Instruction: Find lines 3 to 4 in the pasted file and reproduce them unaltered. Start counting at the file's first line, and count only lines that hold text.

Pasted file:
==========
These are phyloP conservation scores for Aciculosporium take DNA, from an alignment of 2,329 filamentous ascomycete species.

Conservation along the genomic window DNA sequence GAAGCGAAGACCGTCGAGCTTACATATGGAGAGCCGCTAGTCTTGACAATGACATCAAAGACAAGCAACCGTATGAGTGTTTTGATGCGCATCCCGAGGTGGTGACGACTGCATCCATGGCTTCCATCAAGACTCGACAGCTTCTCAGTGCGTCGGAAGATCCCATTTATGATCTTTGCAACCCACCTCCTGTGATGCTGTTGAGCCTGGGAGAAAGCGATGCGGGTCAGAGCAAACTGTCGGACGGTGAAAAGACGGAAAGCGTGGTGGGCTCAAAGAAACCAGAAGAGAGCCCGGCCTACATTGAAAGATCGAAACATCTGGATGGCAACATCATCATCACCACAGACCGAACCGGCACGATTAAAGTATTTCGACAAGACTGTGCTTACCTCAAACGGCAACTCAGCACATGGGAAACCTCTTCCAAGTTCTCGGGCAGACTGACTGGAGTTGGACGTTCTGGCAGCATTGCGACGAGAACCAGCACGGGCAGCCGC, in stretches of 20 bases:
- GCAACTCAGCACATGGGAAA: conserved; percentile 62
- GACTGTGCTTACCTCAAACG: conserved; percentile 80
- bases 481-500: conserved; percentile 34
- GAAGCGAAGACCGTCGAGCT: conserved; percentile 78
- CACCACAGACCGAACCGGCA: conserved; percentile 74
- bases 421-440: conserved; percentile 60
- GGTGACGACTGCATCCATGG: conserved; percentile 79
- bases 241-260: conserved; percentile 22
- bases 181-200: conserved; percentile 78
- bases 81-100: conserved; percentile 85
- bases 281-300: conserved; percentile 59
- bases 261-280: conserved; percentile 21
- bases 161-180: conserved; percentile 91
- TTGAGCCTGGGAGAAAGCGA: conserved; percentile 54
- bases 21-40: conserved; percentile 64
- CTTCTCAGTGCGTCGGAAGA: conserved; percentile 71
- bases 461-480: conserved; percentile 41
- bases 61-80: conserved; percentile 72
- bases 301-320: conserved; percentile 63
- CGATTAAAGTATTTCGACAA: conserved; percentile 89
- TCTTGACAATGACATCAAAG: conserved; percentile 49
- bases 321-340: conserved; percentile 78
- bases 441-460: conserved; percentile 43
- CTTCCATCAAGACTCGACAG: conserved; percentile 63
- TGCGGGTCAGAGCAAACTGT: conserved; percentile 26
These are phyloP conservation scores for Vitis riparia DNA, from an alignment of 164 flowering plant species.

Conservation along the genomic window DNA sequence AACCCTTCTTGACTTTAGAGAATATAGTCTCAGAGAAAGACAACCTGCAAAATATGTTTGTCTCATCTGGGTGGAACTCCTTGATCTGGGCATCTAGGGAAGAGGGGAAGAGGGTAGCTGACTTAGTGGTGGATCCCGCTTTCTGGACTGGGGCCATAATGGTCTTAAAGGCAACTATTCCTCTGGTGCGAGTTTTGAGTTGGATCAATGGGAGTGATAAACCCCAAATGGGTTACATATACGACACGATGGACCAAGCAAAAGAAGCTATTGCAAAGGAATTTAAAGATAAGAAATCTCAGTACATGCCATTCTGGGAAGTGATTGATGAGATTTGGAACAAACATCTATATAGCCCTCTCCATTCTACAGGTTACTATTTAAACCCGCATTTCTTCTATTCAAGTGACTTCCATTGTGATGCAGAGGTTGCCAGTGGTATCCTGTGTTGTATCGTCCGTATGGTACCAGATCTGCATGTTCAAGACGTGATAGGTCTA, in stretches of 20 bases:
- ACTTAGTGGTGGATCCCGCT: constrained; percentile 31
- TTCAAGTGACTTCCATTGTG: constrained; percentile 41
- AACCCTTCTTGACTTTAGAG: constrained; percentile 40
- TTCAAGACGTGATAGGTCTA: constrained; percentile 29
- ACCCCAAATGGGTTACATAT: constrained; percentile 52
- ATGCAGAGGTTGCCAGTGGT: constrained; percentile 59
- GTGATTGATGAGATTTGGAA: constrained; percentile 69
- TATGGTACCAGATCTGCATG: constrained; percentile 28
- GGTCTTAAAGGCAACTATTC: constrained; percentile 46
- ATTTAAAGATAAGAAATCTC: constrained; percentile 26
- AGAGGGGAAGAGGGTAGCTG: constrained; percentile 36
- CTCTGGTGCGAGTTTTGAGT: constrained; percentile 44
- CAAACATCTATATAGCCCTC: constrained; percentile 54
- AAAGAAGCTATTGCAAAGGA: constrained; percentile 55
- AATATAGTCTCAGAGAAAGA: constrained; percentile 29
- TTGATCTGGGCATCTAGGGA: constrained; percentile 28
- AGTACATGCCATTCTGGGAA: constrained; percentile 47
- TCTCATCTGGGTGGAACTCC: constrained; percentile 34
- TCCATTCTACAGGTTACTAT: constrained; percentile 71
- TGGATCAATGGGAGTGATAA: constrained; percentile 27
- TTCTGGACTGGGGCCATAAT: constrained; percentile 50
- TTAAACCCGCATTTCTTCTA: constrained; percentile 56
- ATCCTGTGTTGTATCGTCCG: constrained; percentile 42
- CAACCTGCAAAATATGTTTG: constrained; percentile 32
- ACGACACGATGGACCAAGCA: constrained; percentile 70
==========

- GCAACTCAGCACATGGGAAA: conserved; percentile 62
- GACTGTGCTTACCTCAAACG: conserved; percentile 80